If you want both types of interviews (skill-based and personality-based), then it might make sense for them each to take about an hour, so that together they total two hours in length (or however long you decide).
The next step is deciding on how much time each interviewer should spend with candidates before making a decision about hiring them.
In addition, the length of the interview depends on the organization and the interviewer.
If they are a small company, they may have a small team. The interviewers may have busy schedules and you will be lucky if they can squeeze in time to talk to you.
If they are a big company, they have strict rules and processes. The interviews are usually scheduled for 30 minutes or 1 hour and everyone is expected to stick to the schedule.
If you’re interviewing with a startup, it could be anywhere from 20 minutes to an entire day.
While some employers will have a set time for their interviews, the process is usually open-ended. That said, the interview should last no longer than thirty minutes.
If you’re there for longer, the employer may feel that they are being strained and can’t concentrate. While they may want to know more about you, they may fear that questions would become repetitive if they continue to interview you.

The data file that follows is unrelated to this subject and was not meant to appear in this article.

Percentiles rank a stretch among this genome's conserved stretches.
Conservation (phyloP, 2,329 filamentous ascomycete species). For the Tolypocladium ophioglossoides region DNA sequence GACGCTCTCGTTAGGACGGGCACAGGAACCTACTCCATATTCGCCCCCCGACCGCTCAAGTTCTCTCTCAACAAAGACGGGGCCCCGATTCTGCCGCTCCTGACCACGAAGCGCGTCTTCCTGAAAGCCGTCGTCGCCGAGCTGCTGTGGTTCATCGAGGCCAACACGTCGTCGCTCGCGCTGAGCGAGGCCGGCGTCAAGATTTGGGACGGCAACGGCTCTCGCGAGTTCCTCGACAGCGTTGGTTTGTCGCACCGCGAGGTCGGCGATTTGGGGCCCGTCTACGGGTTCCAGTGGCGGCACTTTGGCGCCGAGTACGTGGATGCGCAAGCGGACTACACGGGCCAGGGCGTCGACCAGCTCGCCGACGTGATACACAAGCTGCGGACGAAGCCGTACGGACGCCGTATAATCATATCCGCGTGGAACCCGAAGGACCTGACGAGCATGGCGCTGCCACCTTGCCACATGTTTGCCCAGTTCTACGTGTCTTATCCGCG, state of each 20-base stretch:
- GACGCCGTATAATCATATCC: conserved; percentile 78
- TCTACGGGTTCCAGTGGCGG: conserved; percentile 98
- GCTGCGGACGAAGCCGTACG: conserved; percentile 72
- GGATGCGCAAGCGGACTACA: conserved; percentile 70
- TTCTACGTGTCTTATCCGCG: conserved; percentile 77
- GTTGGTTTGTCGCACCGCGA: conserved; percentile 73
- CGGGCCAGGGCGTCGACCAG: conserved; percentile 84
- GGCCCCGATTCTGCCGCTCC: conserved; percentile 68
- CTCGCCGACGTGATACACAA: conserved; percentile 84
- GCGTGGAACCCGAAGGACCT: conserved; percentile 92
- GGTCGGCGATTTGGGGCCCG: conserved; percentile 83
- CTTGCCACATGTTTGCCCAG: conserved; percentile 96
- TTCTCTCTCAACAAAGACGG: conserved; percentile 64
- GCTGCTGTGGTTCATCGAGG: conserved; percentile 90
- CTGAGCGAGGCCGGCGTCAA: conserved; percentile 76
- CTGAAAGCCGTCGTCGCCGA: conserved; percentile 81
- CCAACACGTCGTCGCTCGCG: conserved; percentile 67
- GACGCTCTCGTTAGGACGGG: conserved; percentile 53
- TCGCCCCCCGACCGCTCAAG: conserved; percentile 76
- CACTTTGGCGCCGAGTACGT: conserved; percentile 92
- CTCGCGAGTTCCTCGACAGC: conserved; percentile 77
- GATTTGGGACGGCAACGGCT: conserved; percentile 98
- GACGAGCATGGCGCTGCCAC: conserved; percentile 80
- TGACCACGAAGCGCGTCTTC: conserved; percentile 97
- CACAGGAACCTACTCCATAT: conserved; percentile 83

Do not linger once your employer has finished with their questions. If they want to ask more, then that means that they need more time and an extension of the interview is a courtesy on your part (not just them).
Before the interview you should make sure you know all the details of when it will take place and where. Be aware that some employers will call you beforehand (usually by telephone) to confirm your attendance.
If they don’t then unless they specify it is not an interview do not just turn up late, as this will be taken as a rude manner in which to approach the day.
So at least make sure that if you don’t get the call from them spare a few minutes to phone them before hand and ask them if the interview is still on for its exact time and location.
Don’t let embarrassment fool you into thinking that a short, informal interview is going to be quicker and easier than a formal, long one.
The amount of time you spend in an individual interview is irrelevant—what matters is that it’s an efficient use of your time and the interviewer’s. And remember: short doesn’t necessarily mean casual, informal, or unprofessional.
Employer, think about the employee you plan on hiring, and how important it is for you to get a sense of what type of worker they will be. You want to make sure that they are competent and qualified for the position.
The best way to do so is by talking with them, asking questions, and observing their response. Asking too many questions can put pressure on the interviewee; asking too few can make their screening process dull and uneventful.
Takeaway: Job interviews last between 30 minutes and 3 hours.